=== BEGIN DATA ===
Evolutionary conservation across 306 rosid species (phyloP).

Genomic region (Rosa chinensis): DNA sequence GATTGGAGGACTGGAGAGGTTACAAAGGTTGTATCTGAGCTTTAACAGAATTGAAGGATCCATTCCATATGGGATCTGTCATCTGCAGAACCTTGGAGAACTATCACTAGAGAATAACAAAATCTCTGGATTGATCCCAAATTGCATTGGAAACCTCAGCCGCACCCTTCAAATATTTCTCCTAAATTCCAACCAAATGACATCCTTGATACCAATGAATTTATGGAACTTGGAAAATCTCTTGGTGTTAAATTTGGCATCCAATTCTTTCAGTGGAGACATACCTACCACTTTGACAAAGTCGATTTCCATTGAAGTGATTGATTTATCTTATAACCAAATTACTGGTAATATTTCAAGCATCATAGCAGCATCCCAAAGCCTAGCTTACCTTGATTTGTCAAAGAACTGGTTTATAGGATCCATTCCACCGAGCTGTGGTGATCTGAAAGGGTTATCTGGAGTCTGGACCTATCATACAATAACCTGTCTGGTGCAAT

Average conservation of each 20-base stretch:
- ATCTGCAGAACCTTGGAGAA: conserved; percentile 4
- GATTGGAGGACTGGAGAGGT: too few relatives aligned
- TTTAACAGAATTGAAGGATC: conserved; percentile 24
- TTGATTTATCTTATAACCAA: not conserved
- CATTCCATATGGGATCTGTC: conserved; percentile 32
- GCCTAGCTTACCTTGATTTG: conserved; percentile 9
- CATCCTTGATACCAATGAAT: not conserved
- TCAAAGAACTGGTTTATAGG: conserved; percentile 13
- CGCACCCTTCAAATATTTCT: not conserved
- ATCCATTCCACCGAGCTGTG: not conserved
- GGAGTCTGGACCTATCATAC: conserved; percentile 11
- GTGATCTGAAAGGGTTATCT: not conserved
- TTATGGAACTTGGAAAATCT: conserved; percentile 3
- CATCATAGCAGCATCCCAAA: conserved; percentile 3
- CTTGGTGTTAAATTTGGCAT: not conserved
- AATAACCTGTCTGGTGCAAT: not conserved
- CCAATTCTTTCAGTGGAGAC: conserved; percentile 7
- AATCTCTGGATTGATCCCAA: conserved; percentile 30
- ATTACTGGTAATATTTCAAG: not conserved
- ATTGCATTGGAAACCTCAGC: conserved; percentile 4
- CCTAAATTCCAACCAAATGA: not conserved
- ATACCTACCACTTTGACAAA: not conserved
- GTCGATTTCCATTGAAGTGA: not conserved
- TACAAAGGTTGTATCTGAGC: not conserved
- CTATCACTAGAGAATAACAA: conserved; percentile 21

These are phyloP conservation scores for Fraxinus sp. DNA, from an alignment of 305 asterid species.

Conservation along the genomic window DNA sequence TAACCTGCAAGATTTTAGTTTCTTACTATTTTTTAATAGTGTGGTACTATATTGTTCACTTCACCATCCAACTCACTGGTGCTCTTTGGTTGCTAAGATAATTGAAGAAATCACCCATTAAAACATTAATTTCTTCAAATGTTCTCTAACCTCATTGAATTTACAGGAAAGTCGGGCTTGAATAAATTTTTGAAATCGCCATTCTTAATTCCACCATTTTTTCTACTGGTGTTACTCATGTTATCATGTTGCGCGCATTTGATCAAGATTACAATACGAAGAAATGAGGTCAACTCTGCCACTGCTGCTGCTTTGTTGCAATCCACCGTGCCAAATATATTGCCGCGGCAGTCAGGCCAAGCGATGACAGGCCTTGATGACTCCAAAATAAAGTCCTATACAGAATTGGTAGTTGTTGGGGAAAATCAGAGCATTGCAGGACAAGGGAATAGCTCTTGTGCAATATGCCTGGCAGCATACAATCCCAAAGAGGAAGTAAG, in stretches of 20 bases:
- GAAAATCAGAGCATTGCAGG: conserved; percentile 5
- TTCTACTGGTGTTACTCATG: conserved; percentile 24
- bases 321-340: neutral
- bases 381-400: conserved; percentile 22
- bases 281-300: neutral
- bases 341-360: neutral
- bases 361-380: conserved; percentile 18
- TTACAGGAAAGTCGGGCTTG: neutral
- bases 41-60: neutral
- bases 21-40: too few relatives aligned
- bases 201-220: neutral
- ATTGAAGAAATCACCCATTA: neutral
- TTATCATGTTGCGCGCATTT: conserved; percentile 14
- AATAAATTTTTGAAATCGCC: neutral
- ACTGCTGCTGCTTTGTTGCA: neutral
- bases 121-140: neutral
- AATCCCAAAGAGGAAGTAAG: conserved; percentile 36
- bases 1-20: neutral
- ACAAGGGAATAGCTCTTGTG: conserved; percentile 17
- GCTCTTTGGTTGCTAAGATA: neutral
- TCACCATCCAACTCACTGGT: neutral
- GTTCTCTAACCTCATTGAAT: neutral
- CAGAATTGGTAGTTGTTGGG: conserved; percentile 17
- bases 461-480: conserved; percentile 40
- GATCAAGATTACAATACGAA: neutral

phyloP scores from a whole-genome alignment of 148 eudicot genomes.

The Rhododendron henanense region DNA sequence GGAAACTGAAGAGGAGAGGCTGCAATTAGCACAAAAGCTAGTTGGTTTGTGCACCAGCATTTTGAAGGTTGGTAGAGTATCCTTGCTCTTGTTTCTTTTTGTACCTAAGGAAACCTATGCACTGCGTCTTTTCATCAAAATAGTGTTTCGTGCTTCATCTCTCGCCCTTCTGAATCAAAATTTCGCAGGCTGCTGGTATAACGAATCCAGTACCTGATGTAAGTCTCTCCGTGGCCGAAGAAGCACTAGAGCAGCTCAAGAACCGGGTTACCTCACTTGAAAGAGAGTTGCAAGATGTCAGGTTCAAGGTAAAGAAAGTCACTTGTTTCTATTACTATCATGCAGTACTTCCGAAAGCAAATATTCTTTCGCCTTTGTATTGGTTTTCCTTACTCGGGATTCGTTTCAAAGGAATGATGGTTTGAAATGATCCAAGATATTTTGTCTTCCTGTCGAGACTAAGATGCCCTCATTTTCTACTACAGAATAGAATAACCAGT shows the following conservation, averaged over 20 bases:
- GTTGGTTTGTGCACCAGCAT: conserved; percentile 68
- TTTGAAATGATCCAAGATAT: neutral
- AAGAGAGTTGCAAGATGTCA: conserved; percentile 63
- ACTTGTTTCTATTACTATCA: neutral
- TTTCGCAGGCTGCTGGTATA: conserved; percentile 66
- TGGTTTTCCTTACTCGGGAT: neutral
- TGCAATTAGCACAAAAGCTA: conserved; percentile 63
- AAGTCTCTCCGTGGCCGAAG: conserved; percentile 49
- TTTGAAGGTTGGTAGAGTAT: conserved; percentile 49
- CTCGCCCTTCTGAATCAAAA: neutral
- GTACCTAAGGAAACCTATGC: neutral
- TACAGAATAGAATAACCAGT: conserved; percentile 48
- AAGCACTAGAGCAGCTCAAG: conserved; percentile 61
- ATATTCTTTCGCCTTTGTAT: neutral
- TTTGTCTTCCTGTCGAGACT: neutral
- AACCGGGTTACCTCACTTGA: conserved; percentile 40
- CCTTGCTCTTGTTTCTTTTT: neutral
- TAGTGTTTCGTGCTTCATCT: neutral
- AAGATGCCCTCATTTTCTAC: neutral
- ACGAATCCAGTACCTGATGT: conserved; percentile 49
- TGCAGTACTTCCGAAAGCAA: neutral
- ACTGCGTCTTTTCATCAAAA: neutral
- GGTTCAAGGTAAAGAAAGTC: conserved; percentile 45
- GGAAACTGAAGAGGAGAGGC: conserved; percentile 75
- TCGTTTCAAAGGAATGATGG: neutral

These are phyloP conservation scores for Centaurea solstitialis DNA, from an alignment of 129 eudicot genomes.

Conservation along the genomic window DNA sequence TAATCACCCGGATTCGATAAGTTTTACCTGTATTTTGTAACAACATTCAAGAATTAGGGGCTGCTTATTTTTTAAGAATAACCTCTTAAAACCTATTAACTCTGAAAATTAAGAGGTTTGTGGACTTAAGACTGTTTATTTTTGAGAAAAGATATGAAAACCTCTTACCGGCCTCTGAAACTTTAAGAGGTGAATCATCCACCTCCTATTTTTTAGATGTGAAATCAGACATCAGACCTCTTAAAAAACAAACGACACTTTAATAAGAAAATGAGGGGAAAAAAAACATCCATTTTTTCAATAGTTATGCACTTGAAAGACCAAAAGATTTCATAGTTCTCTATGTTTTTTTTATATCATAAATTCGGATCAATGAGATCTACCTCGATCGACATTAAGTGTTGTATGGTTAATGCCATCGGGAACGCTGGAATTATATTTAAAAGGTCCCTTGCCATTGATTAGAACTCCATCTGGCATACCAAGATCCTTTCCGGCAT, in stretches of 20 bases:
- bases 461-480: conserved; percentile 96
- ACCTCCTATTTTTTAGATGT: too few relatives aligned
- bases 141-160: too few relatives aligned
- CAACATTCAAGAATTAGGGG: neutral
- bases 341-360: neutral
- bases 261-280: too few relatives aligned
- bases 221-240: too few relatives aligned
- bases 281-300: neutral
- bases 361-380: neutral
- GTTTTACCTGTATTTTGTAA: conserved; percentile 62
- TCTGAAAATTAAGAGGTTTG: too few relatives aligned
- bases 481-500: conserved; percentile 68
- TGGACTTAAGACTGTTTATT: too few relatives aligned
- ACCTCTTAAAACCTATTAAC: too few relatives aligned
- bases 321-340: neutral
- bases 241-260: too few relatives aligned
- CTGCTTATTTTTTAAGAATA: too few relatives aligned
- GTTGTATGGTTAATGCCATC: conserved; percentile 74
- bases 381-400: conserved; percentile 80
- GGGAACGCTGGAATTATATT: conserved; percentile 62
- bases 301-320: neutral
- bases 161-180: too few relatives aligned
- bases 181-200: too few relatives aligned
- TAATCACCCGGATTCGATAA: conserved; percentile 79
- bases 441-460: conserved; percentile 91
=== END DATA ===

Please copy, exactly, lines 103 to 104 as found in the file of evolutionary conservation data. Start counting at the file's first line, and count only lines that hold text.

- bases 381-400: conserved; percentile 80
- GGGAACGCTGGAATTATATT: conserved; percentile 62